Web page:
No progress at the G20 - but plenty to learn from the stasis

Merely by saying ‘no’, Russia has reasserted itself on the world stage

Share

To no one’s surprise, the G20 summit that ended yesterday has failed to produce even the shadow of an agreement on the Syrian crisis, let alone bridge the chasm separating the US and Russia on the issue. But few such gatherings have offered so unvarnished a portrait of the real balance of global power, or strengthened the sense that, over this last and bloodiest vestige of what was once referred to as the “Arab Spring”, a genuine watershed in international affairs may have arrived.

Two days in St Petersburg have confirmed many things. They have underscored how Vladimir Putin’s Russia is determined to re-assert itself on the world stage – if only by its ability to say no. They have shown, once again, that a mercantilist China will do nothing to upset its economic interests, and laid bare the inability of Europe to act on its own.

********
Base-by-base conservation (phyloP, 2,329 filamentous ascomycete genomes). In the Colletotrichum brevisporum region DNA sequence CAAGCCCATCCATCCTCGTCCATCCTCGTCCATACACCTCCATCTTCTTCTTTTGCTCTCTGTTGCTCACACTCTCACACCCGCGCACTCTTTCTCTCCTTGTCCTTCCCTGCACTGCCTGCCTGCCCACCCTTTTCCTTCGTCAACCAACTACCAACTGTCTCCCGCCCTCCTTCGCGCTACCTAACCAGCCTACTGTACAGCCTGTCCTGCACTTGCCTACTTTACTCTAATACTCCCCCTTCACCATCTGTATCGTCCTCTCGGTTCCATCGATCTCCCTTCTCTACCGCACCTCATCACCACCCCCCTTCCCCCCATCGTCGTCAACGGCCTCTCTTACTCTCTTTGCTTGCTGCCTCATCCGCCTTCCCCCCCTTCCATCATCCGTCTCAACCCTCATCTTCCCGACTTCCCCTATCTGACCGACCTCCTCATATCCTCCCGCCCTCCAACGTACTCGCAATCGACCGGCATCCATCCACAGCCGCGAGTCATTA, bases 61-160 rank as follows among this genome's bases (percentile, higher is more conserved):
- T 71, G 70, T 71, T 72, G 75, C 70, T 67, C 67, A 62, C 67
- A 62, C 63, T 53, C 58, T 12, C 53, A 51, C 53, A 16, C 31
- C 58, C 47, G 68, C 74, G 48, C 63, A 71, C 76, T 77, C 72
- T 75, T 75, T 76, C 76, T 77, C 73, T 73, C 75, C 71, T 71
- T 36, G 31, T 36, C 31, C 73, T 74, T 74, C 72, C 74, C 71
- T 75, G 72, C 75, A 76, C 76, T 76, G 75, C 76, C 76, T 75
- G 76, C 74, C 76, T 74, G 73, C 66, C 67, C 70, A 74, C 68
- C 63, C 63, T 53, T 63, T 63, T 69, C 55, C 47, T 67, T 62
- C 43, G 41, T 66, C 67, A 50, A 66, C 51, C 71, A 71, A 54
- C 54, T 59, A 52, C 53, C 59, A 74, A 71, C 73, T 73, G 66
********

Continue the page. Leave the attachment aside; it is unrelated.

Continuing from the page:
Britain, in the reputed words of a senior Kremlin official, is a “small island” to which no one pays any attention. But the same might be said of the rest of the EU. Germany, the region’s biggest economic power, is notable only for its deafening silence. France is keen on military action to punish the Assad regime for its alleged use of chemical weapons, but unwilling to do so without Washington’s lead. Other G20 participants wring their hands in horror at what is happening in Syria, but shrink from any involvement. Which leads back, inevitably and as always at a moment of high international drama, to America and its role in the world.